Friday, July 27, 2007

Janice Allen Jackson on the show July 31!

Jim Finkelstein's commentary on today's show -- particularly that addictive narcotics should not only be legalized, but given out for free by the government -- certainly was fascinating today. Matt was so intrigued by Jim's depth of knowledge that he suggested that Jim come host the show from time to time. Works for me.

The upcoming show that has people talking -- in my circle, anyway -- is the July 31 discussion with former Albany city manager Janice Allen Jackson. Yep, my old boss. My mentor in the field of public administration. Forced out of city hall by Mayor Willie Adams, et al, Ms. Jackson got the last laugh: She makes a lot more money and oversees a much larger organization as Mecklenberg (N.C.) County's general manager for community health and safety. If I've heard it once I've heard it a thousand times over the past 18 months: "I sure do wish Janice". Of course, some precede the sentiment with, "I never thought I'd say this, but ..." Tune in at 7:30 a.m. July 31 to see what Janice is up to. Wanna say "Hi," call in to the show at 889-9988.

Wednesday, July 18, 2007

Wake Up Albany! Diary

I'm wondering if we're on to something with this radio thing.

People are saying that we sound legit. Who would've thunk it?

Frankly, I didn't know what to expect, and still don't. But we have people talking, and we have people listening. Maybe people in Albany are more cognizant of their community's challenges -- and its successes -- than they were just three weeks ago. Do you suppose we have people thinking? If not, it's certainly worth a try.

After all, it certainly is time for Albany to wake up. That's what everybody says, anyway -- and I believe it.

Our Wake Up Albany! guests so far have been: Lt. Gov. Casey Cagle; state Rep. Ed Rynders; Albany Herald Editor Carlton Fletcher (twice); Albany Herald Executive Editor Jim Hendricks, Dougherty County Schools finance chief Robert Lloyd; "Playing for Peanuts" producer John Fitzgerald; Chief Assistant District Attorney Greg Edwards.; Scott Loehr, executive director of the Flint RiverQuarium; and Roger Marietta, who took on a noisy nightspot and a nonresponsive city government -- and won.

The highlight of the 3-plus-week-old show definitely has been Mr. Cagle's visit with us -- albeit by telephone. He was cordial, somewhat candid for a politician, and altogether not a bad interview for a Republican. The most exciting topic Mr. Cagle discussed was a new initiative to give local school systems choice in terms of whether to generate revenue from sales taxes or property taxes. It's not Neal Boortz's "fair tax" initiative, but Dougherty County property taxpayers, in particular, ought to jump on it in a hurry. Imagine the opportunity decrease the tax burden on landowners while allowing our neighbors from throughout the region to pay for schools' operation at the mall and Locos and the Mellow Mushroom. Consider this: An estimated 40 percent of Dougherty County sales tax is paid by our neighbors. It's something to think about (there we go encouraging people to think, again), anyway.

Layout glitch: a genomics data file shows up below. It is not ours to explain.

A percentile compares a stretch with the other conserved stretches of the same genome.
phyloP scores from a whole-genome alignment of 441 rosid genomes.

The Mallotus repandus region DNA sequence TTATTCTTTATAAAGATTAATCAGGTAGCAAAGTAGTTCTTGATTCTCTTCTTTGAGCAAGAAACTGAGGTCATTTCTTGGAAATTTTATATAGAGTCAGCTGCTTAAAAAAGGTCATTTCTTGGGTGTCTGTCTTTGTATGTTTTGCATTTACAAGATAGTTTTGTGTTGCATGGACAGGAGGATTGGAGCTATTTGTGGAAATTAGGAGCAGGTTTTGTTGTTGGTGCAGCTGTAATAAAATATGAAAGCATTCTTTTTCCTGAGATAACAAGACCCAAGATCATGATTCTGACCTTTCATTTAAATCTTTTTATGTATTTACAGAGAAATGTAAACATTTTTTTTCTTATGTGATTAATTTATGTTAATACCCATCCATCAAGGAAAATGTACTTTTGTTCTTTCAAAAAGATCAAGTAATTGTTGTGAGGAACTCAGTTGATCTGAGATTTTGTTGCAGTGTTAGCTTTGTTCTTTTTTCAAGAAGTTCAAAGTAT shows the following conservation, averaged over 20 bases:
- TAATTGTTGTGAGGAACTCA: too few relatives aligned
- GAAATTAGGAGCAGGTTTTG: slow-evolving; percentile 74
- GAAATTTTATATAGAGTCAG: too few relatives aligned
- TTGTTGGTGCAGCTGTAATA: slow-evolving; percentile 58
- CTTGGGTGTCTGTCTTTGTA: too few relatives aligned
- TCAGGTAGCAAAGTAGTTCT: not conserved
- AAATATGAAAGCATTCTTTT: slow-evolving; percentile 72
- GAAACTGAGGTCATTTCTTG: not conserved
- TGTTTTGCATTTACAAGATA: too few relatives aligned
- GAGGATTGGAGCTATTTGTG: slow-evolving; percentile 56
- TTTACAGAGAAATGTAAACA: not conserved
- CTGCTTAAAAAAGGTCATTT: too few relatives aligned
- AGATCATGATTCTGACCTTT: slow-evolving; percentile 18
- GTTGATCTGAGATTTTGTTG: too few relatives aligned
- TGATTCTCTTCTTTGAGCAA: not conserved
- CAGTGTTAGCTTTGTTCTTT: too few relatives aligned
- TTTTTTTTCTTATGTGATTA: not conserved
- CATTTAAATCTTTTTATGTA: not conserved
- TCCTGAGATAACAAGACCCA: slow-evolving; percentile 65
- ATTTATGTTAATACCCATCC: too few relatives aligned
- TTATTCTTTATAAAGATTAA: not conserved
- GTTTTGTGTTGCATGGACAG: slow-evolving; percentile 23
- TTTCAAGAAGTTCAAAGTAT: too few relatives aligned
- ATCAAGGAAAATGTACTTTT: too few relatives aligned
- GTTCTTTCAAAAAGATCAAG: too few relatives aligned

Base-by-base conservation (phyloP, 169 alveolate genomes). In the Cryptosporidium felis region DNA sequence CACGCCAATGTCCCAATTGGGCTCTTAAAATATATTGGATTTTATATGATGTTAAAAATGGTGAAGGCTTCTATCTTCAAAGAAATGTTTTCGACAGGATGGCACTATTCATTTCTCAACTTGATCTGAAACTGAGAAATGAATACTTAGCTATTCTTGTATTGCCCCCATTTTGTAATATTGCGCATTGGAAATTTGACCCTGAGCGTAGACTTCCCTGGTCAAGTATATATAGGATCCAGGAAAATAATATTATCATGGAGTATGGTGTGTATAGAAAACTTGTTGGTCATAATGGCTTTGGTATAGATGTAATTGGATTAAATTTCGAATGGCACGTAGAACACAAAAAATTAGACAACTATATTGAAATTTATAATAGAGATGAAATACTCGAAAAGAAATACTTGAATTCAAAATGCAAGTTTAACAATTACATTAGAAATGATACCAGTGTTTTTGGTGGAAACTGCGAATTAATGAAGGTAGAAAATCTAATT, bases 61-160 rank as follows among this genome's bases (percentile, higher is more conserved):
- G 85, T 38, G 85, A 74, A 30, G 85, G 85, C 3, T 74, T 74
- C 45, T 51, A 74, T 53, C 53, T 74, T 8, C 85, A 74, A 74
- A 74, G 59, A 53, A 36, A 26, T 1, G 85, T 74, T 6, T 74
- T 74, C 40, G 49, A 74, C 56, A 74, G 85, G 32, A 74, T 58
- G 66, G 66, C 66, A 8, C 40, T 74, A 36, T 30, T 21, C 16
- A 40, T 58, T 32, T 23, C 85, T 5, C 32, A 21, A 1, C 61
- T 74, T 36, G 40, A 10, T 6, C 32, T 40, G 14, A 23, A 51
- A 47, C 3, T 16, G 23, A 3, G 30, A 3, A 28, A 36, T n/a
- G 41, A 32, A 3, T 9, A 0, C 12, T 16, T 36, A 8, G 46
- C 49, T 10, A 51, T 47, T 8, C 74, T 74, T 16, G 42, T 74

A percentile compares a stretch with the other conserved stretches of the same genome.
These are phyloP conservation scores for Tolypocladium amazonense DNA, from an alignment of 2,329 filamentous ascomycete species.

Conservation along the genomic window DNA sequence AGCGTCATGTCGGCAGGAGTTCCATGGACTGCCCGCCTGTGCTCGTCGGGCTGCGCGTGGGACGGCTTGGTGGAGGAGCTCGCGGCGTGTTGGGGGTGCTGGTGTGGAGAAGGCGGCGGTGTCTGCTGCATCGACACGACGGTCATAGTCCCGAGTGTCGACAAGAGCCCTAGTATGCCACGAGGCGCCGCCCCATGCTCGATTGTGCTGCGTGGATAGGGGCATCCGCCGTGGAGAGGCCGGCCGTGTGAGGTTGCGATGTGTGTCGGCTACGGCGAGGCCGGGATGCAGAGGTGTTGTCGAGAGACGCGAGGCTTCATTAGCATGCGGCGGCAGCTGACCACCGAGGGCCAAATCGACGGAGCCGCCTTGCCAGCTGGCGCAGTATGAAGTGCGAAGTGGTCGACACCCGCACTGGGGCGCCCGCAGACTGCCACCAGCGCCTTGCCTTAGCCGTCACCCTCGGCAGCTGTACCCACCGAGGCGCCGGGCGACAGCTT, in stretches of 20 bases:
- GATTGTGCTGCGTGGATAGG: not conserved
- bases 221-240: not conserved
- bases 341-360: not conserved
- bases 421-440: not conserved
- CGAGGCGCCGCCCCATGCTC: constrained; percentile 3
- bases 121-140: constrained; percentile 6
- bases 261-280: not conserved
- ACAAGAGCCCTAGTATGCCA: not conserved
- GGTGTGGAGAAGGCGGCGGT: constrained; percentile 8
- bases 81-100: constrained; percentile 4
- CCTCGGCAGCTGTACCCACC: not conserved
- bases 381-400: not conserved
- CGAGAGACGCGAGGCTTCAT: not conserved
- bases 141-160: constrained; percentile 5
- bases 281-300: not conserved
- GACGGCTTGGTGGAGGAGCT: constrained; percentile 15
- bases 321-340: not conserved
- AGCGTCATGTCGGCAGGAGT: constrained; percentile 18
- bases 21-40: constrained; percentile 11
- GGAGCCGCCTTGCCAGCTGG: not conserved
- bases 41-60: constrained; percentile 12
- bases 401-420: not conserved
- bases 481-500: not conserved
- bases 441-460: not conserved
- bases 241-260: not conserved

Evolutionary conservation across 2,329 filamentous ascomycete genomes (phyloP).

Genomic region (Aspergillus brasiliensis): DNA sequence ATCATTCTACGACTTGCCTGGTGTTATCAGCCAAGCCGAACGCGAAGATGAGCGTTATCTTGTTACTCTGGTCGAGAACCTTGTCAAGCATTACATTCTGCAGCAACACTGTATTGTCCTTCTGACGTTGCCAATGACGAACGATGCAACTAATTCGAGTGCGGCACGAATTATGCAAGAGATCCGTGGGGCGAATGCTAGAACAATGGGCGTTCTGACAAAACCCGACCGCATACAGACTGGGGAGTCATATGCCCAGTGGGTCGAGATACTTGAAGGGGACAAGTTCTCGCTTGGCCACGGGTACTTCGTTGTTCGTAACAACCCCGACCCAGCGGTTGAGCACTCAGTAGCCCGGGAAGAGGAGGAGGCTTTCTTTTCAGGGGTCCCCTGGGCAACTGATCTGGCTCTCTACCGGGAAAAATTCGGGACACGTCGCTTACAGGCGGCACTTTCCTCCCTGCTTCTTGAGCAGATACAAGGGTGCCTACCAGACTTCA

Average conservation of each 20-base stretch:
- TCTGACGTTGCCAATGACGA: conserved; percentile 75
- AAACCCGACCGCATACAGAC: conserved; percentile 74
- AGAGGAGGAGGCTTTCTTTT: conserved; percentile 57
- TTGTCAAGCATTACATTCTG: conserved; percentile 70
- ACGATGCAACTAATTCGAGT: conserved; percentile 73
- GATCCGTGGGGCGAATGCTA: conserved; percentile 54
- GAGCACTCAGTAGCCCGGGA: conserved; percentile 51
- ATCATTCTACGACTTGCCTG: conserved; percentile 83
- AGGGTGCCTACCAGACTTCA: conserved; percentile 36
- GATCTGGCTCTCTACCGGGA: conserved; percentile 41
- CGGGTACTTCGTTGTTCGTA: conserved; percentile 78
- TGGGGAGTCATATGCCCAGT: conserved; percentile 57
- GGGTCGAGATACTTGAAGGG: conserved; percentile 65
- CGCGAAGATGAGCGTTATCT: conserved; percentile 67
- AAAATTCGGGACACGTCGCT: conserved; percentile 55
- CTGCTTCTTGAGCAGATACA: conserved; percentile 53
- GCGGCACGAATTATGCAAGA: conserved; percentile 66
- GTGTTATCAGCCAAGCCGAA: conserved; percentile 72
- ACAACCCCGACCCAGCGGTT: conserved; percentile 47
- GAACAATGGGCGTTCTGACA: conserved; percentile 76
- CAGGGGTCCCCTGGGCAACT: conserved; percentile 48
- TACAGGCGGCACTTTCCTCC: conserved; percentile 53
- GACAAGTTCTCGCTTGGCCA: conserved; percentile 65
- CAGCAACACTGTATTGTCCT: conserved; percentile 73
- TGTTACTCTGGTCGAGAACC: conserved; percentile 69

Other notable Wake Up Albany! moments were two announcements (aka "exclusives") made on the show: Mr. Marietta proclaimed that he will be a City Commission candidate this fall, and Cumulus market manager Jay Wachs offered $35,000 of in-kind marketing services to the RiverQuarium.

Undoubtedly, the most contentious interviewee has been Mr. Lloyd, who provided some sound facts and perspective ("if we don't raise taxes, we will lose momentum") about the school system's tax hike, but not without mixing in some doublespeak and defensiveness -- even about his British (or was it Australian?) accent. Mr. Lloyd may be among the smartest minds in the school system, but he's a painful interview. But he says he's coming back -- to help us understand why Dougherty County doesn't come close with matching up with Lowndes County in terms of how much taxpayers spend per pupil.

Here's who we have on tap on Wake Up Albany!
  • Thursday, July 19 -- Sam Shugart, Lake Park Recreation Club volunteer, to discuss the July 28 fund-raising yard-sale for Lake Loretta at Covenant Presbyterian Church.

  • Friday, July 10 -- Sophia Glover, Albany State University's public information director, to discuss the flap involving Ray Charles' estate's donation of $3 million to the university for a fine arts center.

  • Monday, July 23 -- David Maschke, a Dougherty County Board of Education member, will talk about his motivation behind trying to open the school system attorney's position to all comers.

  • Tuesday, July 24 -- Carole Rutland, executive director of RiverWay South will discuss the July 26 public forum at the Flint RiverQuarium encouraging citizens to give their input on plans to create a RiverWay South Heritage Trail, which will include the Flint watershed.

  • Wednesday, July 25 -- Mike Gebhart, the Albany Herald publisher, will discuss how the newspaper's editorial board operates, and some of the paper's recent opinion pieces.

  • Friday, July 27 -- Jim Finkelstein, the First Amendment-defending Albany attorney, will talk about current events. His Iraq war perspective was recently published USA Today.

  • Tuesday, July 31 -- Janice Allen Jackson, who served as Albany city manager from 1996 to 2004, will discuss what it's like to help run a local government six times larger than the Good Life City's. As Mecklenberg (N.C.) County's general manager for community health and safety, Ms. Jackson directs about three times more employees than she did in Albany, when I served as her assistant to the city manager.

  • Tuesday, Aug. 2 -- Jim Wilcox, general manager of WALB-TV, will discuss his hard-hitting "Viewpoint" editorials.

  • Friday, Aug. 10 -- Steve Preston, director of the Darton College Writing Center and former host of "The Front Page" radio show, will return to the microphone after a long hiatus.